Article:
Ask Your Question!
We receive a lot of infection prevention and control questions from home care and hospice staff and managers…. If you have a question that you would like answered, just fill out the form below and your answers will appear on our "Ask Mary" page. Only your first name, city and state will be made public.
Question: We consider laptops dirty. Some staff designate one pouch of their bag as dirty to hold their laptop. I do not like this; I tell them to carry the laptop inside a separate bag all together, and maintain the nursing bag as clean only. Do you have any references or insight into this specific issue?
Submitted by: Cindy Adams RN MSN, VNA of SW Indiana, Evansville, IN
I was out on a home visit this week with a nurse and she too had a bag and the laptop was carried inside the nursing bag in a separate component which is acceptable as long as the equipment is managed in an appropriate manner…. The laptop would be similar to the vital sign equipment that is also stored inside the nursing bag and taken out for use during the home visit. If your organization’s policies require that vital sign equipment be cleaned after use before being placed back into the bag, then the nurses could manage the laptop in the same manner. A laptop is a non-critical piece of equipment that will never have direct contact with the patient, only their environment. The most important infection prevention strategy for staff is to perform hand hygiene after having contact with the keyboard, and before having direct contact with the patient (as that’s where the transfer of organisms from the keyboard to the patient would occur). Even after the laptop is put inside the primary bag or a separate bag (if that is your final choice), the laptop will still have organisms on its surfaces. The laptop could (but does not have to be) managed with a barrier and/or cleaned after use, and then be put back into the primary nursing bag. The bottom line is that a separate bag for the laptop is not required
Question: I believe you had mentioned in the past that not all clinicians need to be fit tested. We could just fit test some from each team or branch and they would be the dedicated staff to see patients that require an N-95 mask. Is this correct & if so do we determine how many staff we want fit tested?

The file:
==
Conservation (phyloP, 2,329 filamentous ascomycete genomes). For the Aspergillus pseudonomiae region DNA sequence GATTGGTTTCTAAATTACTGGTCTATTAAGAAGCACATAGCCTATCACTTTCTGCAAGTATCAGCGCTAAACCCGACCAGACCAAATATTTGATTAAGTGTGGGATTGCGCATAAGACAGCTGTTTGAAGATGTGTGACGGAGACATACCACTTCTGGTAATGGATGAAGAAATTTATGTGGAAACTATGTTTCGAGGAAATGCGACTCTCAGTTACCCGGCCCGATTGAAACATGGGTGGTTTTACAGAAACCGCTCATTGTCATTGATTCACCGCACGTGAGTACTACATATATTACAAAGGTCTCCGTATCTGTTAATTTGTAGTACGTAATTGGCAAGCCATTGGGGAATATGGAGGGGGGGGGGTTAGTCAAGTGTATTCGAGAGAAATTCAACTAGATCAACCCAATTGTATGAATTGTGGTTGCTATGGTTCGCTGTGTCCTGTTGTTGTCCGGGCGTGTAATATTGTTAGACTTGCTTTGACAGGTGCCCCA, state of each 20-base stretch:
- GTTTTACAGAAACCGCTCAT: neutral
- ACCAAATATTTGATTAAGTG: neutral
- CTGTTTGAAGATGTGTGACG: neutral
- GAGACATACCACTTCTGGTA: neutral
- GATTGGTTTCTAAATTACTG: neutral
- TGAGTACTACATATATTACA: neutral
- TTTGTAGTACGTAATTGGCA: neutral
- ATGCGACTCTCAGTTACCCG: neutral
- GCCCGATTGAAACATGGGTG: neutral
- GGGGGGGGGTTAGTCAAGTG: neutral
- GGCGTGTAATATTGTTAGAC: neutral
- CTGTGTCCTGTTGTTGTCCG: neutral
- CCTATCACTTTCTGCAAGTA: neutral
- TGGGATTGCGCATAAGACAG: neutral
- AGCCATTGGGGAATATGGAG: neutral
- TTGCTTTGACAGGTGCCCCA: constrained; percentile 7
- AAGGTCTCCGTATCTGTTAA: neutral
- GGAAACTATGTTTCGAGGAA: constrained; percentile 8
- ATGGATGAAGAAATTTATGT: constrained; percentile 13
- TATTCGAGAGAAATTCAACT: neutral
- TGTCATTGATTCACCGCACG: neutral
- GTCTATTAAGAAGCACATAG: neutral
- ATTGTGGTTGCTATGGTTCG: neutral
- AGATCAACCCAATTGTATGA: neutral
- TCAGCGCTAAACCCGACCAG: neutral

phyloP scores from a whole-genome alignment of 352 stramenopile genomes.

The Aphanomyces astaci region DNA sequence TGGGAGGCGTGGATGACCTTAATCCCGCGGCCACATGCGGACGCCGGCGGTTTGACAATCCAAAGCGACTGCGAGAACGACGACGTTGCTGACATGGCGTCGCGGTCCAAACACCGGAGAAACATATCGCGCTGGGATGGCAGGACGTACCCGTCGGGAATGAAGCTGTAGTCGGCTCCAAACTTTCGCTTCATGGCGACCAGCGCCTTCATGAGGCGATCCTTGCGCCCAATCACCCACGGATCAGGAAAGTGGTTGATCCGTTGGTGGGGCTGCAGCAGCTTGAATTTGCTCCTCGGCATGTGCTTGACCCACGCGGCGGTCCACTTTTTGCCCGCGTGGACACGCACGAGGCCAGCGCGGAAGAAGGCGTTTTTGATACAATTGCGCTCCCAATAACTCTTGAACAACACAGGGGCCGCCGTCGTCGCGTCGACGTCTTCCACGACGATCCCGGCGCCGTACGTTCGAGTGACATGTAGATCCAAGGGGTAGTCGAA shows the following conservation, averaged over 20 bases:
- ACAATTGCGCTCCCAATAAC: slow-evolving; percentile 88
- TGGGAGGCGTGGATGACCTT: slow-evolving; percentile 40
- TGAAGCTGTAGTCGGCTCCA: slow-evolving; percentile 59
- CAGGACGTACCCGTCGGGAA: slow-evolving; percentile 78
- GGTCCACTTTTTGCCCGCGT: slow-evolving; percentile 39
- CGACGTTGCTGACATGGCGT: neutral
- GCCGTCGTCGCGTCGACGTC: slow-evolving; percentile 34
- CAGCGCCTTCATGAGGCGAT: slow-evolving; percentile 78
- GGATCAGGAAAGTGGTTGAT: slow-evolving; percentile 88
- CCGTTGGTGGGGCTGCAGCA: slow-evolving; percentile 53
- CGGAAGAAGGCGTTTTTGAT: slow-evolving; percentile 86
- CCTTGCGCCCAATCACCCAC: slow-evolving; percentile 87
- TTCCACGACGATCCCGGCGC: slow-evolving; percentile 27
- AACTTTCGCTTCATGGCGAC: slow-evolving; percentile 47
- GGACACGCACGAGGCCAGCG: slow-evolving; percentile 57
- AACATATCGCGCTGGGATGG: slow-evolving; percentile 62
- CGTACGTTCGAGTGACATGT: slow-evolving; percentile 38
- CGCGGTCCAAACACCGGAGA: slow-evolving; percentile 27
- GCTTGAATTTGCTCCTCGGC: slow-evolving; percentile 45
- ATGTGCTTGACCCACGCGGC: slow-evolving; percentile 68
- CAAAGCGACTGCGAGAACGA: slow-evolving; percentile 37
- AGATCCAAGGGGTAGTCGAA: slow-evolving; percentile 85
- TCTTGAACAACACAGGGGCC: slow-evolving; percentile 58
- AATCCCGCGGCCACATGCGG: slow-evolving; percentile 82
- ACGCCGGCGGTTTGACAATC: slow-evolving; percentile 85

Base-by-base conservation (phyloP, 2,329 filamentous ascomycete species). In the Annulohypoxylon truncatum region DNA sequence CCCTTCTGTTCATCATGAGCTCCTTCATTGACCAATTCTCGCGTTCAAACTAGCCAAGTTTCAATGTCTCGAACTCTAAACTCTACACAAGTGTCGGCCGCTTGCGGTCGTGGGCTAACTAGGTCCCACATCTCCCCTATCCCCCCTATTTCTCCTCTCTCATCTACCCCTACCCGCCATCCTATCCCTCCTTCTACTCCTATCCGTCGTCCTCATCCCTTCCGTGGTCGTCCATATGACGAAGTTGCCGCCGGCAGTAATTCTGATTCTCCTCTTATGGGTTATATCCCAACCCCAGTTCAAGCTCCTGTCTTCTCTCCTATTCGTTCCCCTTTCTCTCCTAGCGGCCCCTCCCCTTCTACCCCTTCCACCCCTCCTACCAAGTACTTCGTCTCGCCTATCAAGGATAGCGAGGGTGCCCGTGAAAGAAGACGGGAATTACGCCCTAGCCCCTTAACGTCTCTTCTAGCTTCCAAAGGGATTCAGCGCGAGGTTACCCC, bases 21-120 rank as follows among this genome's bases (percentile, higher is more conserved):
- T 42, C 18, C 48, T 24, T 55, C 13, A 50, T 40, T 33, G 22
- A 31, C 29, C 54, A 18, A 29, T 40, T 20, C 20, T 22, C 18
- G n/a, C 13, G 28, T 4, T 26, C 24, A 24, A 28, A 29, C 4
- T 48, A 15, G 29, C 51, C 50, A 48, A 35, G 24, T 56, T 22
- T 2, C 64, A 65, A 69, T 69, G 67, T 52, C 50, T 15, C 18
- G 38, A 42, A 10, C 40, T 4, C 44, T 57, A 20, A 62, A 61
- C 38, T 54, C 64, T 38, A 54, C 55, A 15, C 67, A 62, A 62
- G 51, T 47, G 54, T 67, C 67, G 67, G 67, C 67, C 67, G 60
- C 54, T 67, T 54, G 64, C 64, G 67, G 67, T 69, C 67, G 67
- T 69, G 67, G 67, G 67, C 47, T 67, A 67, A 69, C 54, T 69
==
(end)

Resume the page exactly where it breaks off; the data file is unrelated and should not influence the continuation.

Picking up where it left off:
Submitted by: Julie Neuman RN, BSN, Employee Health Nurse, Visiting Nurse Health System, Atlanta, GA
Yes, that is correct. You can just fit test some staff from each team or branch and they would be the dedicated staff to see patients that require Airborne Precautions, and the use of an N-95 respirator. There is no formula as to the number of staff that have to be fit tested...that would be a number that is determined by management. If additional staff need to be fit tested, that could be performed on a just-in-basis before being assigned care to that patient. For the staff that are fit tested, make sure that they are fit tested on an annual basis.
Question: How often should I clean my equipment that I take into the home and use to take the patient’s vital signs?
Submitted by: Barbara, Tampa FL
The Center for Disease Control and Prevention’s Guideline for Disinfection and Sterilization in Healthcare Facilities (Rutala, et al, 2008) suggests that at a minimum, noncritical patient-care devices (e.g., blood pressure cuff, stethoscope, etc.) be disinfected when visibly soiled and on a regular basis. Each home care and hospice organization is expected to define in policy what is considered “a regular basis”. “A regular basis” may be defined as: after each use on a patient and prior to replacing the used items back in the nursing bag; daily, before the first visit or after the last home visit; or weekly.
However, noncritical, reusable vital sign equipment must be cleaned and disinfected before being placed back into the nursing bag and/or used on another patient if:
- The noncritical item is visibly soiled;
- The patient is on Contact Precautions; or
- The patient is known to be infected or colonized with a multidrug-resistant organism, such as MRSA or Clostridium difficile (McGoldrick, 2014, Home Care Infection Prevention and Control Program).
Question: Is it required that I place a barrier under my nursing bag that I bring into my patient’s home?
Submitted by: Patricia, Worcester, MA
No, unless it is required by organizational policy. Even if it is your organization’s policy to not routinely use a barrier, a surface barrier can always be used at the staff member’s discretion. A surface barrier should always be used if a rolling bag is transferred from the floor to another surface in the home. Also, if a nursing bag is not taken into a home (for any reason) and items are temporarily removed from the nursing bag, these removed from the bag should be placed on a barrier in the home.